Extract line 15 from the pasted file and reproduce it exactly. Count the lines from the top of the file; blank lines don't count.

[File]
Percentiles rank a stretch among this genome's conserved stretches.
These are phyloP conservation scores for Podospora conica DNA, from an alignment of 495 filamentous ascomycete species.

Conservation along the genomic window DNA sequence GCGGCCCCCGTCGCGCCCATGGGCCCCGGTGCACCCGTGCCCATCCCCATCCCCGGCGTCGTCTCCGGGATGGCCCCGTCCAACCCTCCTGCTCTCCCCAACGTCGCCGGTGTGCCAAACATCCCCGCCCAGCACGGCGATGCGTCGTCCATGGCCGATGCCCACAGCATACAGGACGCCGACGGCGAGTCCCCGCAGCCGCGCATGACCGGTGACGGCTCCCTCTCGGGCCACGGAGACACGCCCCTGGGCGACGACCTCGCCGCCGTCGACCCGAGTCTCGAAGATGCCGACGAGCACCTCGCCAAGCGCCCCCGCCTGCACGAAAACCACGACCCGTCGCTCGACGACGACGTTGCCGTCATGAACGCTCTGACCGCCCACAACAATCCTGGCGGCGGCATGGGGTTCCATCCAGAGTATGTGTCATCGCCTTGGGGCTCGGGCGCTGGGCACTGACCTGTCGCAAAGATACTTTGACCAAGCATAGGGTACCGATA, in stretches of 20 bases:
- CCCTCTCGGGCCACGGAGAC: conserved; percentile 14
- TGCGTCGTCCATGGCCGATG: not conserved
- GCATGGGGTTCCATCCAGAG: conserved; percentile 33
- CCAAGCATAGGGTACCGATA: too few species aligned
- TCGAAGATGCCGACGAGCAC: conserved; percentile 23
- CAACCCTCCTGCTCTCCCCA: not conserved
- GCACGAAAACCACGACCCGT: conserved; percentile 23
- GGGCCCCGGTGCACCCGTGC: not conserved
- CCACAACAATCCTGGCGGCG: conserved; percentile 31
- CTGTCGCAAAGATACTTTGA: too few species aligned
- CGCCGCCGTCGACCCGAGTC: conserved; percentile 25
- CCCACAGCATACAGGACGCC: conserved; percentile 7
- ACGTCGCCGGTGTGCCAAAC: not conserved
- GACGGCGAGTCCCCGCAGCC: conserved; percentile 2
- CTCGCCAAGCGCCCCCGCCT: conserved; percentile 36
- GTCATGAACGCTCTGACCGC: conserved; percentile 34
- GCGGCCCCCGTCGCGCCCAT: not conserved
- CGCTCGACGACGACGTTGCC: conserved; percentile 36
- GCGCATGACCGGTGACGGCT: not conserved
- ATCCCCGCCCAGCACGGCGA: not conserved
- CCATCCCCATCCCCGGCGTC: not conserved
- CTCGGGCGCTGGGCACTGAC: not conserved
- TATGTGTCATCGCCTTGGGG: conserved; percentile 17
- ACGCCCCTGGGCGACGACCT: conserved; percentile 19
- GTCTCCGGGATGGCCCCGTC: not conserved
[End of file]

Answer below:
- CCCACAGCATACAGGACGCC: conserved; percentile 7